Major changes have been initiated in the country's legal system. There are both civil and military courts, although the 1994 military code has eliminated many of the prerogatives of the military, and civilian courts now try those accused of common crimes. Beginning in 1997 a justice reform system has produced a new Judicial Organic Law, a new Criminal Procedures Code, and a new Penal Code. However, inadequate resources and political confrontations between members of the judiciary and presidents Aleman and Bolanos have hampered the ensuing implementation of these changes. Still, the modifications have led to some reduction in the time elapsed before those accused of crimes come to trial.

The legal odyssey to indict, prosecute, and convict former President Aleman for fraud and embezzlement exposed the weakness of the legal system in resisting political pressure, although ultimately that system worked as it was supposed to. Different appeals, including a regional one, were exhausted and Aleman was convicted of money laundering. Additional charges are pending. A stronger judiciary with greater legitimacy would doubtless be better able to resist political intrigue and pressure from outside parties such as the executive.17 The judiciary is not immune to economic pressure either, but discrimination on religious grounds does not take place.

The Supreme Court made early inroads into the widespread incompetence and corruption of the judiciary, but in 2002-03 this slowed down. The legal system is still delayed by procedures than can be Byzantine. Judges with inadequate training and lacking prior practical legal experience have been appointed. Overall, education and training are deficient. The new prosecutorial system is not always active. A pervasive culture of corruption has yet to be fully addressed.18

The country's Criminal Procedures Code officially changed in December 2001 from Napoleonic to adversarial style. By the end of 2003 the system was to have been fully implemented. While it is too early to evaluate the implementation of this change, in principle it is a positive one. The change is a part of the judicial reforms begun in 1997, which included substantive elements such as the Code as well as a Judicial Organic Law. The public ministry has been reformed to allow for a prosecutor general (Fiscalia), separate from the attorney general's office (Procuraduria). The latter continues to be responsible for the defense of the government and the prosecution of crimes such as embezzlement of state resources. As with other efforts to make the state more responsive to the needs of citizens, a lack of resources has prevented the adequate implementation of measures such as access to independent legal counsel. Insufficient funding has not allowed full implementation at the national level, and in remote areas public order is maintained by peace commissions composed of citizens trained in conflict resolution by nongovernmental organizations.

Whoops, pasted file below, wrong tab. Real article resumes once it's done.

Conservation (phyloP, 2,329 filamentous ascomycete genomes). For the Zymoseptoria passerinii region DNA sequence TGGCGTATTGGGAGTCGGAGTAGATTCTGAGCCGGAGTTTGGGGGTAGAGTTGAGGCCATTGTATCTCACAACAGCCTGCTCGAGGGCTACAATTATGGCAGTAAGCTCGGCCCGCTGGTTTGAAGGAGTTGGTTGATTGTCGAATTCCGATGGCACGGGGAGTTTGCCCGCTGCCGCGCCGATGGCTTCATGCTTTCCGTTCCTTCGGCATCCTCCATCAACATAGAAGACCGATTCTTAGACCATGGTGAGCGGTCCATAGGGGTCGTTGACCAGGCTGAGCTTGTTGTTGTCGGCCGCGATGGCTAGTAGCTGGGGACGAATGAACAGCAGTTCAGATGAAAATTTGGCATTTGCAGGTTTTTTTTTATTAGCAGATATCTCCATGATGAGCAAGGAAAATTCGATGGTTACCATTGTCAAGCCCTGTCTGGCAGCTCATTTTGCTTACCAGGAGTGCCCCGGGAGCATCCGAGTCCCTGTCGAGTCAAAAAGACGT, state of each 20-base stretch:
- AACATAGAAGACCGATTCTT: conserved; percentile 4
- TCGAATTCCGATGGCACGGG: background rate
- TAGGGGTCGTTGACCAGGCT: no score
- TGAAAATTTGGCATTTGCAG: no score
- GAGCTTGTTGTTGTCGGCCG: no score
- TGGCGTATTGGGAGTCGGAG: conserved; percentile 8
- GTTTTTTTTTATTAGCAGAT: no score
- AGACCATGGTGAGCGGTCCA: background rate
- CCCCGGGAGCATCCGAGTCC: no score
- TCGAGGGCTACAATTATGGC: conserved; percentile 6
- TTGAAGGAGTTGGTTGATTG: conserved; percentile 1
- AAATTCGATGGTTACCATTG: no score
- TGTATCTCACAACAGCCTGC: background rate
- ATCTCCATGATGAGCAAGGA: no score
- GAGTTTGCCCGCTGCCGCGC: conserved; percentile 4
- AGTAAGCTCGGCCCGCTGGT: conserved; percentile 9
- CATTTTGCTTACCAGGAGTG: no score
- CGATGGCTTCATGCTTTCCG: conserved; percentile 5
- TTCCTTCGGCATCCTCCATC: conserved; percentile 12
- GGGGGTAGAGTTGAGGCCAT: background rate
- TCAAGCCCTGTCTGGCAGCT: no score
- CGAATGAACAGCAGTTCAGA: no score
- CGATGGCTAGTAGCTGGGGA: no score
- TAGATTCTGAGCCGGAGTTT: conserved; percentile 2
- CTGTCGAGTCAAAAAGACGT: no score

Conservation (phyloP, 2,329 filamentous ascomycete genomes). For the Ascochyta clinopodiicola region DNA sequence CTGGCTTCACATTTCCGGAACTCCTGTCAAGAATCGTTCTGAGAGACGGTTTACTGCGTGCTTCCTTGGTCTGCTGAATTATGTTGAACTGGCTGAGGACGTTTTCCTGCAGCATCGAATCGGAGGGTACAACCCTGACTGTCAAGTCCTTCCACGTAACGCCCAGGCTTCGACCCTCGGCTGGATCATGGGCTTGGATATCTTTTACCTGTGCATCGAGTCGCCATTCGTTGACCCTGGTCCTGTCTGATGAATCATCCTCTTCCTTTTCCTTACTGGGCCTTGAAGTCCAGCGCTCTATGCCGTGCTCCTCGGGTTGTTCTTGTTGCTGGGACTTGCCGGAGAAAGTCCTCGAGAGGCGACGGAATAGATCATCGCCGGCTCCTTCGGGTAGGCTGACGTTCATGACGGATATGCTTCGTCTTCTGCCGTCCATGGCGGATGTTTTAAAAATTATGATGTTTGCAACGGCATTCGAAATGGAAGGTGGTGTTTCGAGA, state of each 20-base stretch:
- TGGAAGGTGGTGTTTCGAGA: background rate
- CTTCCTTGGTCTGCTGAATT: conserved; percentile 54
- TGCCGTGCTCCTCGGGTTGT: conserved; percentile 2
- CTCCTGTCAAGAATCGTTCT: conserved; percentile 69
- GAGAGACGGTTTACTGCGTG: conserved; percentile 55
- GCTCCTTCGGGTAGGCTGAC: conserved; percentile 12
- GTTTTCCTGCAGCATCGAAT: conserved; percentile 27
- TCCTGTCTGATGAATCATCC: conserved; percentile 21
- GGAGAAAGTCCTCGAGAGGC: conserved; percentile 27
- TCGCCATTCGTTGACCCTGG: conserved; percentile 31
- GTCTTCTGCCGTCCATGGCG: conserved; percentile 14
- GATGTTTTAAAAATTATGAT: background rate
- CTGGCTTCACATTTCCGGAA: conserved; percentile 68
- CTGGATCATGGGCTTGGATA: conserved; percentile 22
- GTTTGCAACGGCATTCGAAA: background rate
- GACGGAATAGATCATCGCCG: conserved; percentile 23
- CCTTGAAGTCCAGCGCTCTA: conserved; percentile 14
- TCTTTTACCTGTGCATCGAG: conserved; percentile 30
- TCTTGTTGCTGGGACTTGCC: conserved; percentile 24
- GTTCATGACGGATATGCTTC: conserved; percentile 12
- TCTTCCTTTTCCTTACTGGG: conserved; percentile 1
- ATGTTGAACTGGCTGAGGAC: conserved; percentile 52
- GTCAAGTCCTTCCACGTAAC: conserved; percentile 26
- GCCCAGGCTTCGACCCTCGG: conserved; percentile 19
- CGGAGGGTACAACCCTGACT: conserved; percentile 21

Suspects are presumed innocent until proven guilty. The public defender's office is meant to represent indigents, but only major cities have attorneys at hand. In areas without public defenders, judges continue to appoint lawyers from a roster, and many of those selected opt to pay a small fine rather than represent people in need. The public defender's office is seriously understaffed in the capital and has only limited staff in most other major urban centers. Nevertheless, cases in which defendants are tried without legal representation are slowly becoming rarer. Most of the constitutional requirements relating to due process are respected, including the appearance of the accused before a judge within 48 hours and the accused receiving a preliminary hearing within 10 days. The processing of defendants has begun to be enforced in a systematic fashion, but individuals can still languish in prison until a case is fully adjudicated.19

Before the introduction of the new penal process, trials were primarily conducted by judges. The new procedures allow for oral arguments by the prosecution and defense before a jury, with the judge serving in a neutral capacity. However, the full implementation of the system is hampered by reduced government expenditures and large caseloads, partly resulting from the increased crime rate during the past few years.20 Nicaragua's land-seizure legacy of the 1979-91 period is still being resolved. These confiscations are deemed to have been legal, but those affected by the seizures can seek redress. One avenue is an administrative process that compensates losses with low-interest public bonds. Since compensation is based on taxable rates, it has proven unpopular. If mediation and binding arbitration do not resolve a dispute, the case is returned to the court system for trial.